Thorntons Leaves Main Street, Leaving Childhood Memories Behind | Thorntons

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 Thorntons Leaves Main Street, Leaving Childhood Memories Behind |  Thorntons


For many Britons, the name Thorntons conjures up happy childhood memories of sucking on caramel and boxes of Continental chocolates presented with a flower on special occasions.

However, businesses haven’t made money with travel in the past and this week the retailer said its 61 stores were to close permanently, affecting 600 jobs, blaming the “shifting dynamics of Main Street” and the impact. coronavirus lockdowns on sales.

It is the latest retail name to ditch brick-and-mortar stores as the pandemic accelerates the dismantling of large-scale retail chains, with nearly 10,000 stores closing in England, Wales and Scotland in 2020.

Quick guide

Why are UK retailers in trouble?

To show

What is the problem?
Physical retailers have been hit by a combination of changing habits, rising costs and broader economic issues, as well as the coronavirus pandemic. In recent years, names such as Mothercare, Karen Millen, Toys R Us, Maplin and Poundworld have disappeared from the main streets of the UK.

In terms of habits, shoppers are turning to online shopping. Companies like Amazon have an unfair advantage because they have a lower professional rate bill, which cuts costs and allows online retailers to entice shoppers with low prices. Business rates are taxes, based on the value of commercial property, that are imposed on traditional retailers with physical stores.

At the same time, we are moving away from buying “stuff” as more people live in smaller homes and rent rather than buy. Uncertainty about the economy has also slowed the housing market and linked home renovations. These pressures came as rising labor and product costs, in part fueled by Brexit and the coronavirus, coincided with economic and political uncertainty that weakened consumer confidence.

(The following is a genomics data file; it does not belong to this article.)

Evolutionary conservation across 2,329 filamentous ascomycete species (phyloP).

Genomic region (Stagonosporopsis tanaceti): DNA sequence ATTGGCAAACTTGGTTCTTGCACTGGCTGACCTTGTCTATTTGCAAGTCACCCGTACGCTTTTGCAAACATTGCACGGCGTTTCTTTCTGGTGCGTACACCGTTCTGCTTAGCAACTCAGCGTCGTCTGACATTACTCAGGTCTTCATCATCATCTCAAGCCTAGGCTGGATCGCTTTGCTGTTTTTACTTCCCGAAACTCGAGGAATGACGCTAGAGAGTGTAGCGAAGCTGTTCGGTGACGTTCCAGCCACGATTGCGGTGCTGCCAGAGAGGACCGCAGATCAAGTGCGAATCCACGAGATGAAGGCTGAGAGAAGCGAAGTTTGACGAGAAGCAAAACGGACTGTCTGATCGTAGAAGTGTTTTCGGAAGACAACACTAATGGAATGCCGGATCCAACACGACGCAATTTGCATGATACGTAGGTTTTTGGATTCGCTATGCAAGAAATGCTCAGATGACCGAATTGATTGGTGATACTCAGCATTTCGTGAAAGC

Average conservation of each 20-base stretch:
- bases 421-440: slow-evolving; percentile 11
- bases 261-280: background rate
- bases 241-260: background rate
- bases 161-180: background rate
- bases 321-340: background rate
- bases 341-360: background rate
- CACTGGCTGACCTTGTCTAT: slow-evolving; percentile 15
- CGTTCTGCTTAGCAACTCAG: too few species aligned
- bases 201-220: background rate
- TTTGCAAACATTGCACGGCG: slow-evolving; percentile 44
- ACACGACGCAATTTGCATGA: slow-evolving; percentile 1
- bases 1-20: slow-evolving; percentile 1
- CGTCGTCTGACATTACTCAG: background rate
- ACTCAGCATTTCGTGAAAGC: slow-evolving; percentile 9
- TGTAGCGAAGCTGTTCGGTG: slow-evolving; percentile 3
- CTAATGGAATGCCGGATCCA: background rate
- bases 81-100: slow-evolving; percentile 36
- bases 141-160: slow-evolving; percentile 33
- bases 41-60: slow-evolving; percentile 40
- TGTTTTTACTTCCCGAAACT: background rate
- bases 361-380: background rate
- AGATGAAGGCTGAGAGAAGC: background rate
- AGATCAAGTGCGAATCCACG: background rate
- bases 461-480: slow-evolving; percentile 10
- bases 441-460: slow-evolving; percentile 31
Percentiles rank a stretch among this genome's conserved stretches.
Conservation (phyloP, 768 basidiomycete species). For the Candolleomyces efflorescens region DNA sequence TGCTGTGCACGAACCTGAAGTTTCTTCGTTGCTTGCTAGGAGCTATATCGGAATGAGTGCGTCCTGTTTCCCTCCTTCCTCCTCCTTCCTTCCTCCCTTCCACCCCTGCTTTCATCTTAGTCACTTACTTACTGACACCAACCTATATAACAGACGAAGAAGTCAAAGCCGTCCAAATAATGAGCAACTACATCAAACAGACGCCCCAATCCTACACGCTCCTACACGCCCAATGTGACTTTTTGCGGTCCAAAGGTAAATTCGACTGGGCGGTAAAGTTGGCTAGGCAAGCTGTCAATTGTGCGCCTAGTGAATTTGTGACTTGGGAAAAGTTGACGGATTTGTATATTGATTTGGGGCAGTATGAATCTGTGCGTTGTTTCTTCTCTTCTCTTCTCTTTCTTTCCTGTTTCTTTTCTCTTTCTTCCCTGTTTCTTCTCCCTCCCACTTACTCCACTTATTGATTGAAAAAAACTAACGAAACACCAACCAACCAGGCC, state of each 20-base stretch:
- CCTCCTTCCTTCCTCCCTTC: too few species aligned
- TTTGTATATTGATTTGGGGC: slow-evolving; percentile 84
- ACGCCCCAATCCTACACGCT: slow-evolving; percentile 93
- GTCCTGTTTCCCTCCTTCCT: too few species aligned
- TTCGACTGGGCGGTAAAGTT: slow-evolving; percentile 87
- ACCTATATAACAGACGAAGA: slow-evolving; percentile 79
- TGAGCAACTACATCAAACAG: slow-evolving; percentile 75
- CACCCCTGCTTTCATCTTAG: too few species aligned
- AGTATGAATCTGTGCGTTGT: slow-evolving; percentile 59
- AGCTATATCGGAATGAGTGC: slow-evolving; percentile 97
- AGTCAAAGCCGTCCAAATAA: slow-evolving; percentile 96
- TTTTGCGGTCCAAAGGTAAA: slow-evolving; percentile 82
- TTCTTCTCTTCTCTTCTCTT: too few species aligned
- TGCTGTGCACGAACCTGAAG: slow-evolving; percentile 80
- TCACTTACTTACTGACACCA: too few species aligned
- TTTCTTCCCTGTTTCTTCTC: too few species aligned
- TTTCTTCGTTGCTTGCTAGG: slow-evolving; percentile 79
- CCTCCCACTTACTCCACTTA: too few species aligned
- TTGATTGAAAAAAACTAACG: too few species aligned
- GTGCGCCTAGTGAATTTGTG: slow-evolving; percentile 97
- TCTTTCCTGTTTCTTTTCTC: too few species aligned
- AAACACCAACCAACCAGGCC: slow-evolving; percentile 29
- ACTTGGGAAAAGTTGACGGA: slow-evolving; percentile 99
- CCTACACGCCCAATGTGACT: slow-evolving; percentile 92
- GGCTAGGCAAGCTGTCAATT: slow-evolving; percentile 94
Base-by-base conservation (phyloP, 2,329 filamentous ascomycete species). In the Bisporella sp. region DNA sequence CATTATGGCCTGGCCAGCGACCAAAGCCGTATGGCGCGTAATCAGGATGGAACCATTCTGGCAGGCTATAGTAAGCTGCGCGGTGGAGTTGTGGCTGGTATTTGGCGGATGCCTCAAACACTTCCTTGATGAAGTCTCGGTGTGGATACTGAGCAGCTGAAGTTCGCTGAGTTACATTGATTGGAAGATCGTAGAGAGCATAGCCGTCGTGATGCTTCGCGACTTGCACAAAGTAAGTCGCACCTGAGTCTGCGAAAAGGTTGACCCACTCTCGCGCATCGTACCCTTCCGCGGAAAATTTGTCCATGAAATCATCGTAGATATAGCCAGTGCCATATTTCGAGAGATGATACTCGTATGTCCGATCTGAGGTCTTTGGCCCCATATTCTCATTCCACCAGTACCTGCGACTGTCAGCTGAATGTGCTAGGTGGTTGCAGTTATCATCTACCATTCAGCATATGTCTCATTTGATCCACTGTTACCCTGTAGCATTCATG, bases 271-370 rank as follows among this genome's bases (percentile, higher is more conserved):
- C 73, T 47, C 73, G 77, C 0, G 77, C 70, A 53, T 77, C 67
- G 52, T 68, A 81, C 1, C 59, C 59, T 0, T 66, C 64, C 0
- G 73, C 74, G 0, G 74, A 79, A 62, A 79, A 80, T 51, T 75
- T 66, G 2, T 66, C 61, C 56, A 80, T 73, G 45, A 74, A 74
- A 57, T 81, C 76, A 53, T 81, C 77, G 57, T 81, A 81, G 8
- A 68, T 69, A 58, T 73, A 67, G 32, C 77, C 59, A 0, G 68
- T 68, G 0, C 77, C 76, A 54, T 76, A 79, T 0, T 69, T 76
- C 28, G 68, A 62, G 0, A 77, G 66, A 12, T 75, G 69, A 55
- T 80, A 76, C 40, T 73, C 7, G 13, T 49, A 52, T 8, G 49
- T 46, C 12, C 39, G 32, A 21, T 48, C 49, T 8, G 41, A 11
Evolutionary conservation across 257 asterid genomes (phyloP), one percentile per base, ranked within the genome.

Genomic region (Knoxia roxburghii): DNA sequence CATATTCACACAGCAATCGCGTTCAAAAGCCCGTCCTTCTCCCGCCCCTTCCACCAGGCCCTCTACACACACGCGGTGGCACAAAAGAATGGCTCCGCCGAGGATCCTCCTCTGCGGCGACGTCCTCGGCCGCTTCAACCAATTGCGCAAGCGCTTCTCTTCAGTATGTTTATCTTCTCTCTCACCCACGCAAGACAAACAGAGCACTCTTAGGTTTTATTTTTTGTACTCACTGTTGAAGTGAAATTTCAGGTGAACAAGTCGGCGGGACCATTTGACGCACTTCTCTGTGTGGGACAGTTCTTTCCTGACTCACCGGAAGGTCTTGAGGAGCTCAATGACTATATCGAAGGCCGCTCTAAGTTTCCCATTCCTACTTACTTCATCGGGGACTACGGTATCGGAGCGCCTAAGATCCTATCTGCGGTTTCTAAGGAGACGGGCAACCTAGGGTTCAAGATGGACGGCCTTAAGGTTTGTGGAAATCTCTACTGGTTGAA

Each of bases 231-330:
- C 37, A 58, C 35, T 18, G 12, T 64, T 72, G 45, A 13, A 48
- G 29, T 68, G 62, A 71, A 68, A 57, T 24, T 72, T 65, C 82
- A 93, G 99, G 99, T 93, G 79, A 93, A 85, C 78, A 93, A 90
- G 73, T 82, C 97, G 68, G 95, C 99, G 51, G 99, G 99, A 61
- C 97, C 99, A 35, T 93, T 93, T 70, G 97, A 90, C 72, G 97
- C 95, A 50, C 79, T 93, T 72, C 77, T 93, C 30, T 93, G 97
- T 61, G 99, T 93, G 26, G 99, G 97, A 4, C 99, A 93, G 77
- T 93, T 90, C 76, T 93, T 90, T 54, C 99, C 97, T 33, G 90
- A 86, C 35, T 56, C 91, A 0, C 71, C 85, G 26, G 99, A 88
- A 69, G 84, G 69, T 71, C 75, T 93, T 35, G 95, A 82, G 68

What help do retailers need?

The big retailers want the government to change corporate pricing to ease the tax burden on online gamers and to adapt more quickly to a rapidly changing market. Retailers also want more investment in city centers to help them adjust to changing trends, as well as a reduction in high parking fees, which they say discourage shoppers. Many companies that deal with complex supply chains also want additional help with the new red tape and import fees imposed after Boris Johnson’s Brexit deal overburdened them.

What does the government do?

In the Queen’s December 2019 speech, the government announced plans for further reform of trade tariffs, including more frequent reassessments and an increase in the discount for small retailers, pubs, cinemas and concert halls. at 50% against a third. It has also set up a £ 675million ‘Future Mainstreets Fund’ under which local councils can bid up to £ 25million for regeneration projects such as building renovations. local history and improved transport links. The fund will also finance the creation of a street working group to provide expertise and practical support to local areas.

Photographie: Matthew Horwood / Getty Images Europe

“I imagine a lot of people thought about the closures and thought, ‘My mom bought me Thorntons Caramel. I enjoyed it, it was a treat, and now it’s gone, ”says Clive Black, an analyst at city-owned brokerage firm Shore Capital.

With supermarket and convenience store shelves now filled with sweets and candies, it’s easy to forget that Thorntons thrived in an era when the main streets were very different.

Founded by Joseph Thornton in Sheffield and using the slogan ‘chocolate heaven since 1911’, the company experienced the consumer boom of the 80s, floundering in 1987 and its success continued into the 90s. a time when chain store brands were thriving in high streets and malls across the UK, by the millennium there would be over 450 stores.

“From the ’60s, Thorntons was a real British treat,” says Black. “The true accessibility of everyday confectionery is far less than it was in the 50s, 60s and 70s, so there is a cohort of people who will remember Thorntons as a treat.”

A woman walks by a Thorntons chocolate shop in Bakewell, Derbyshire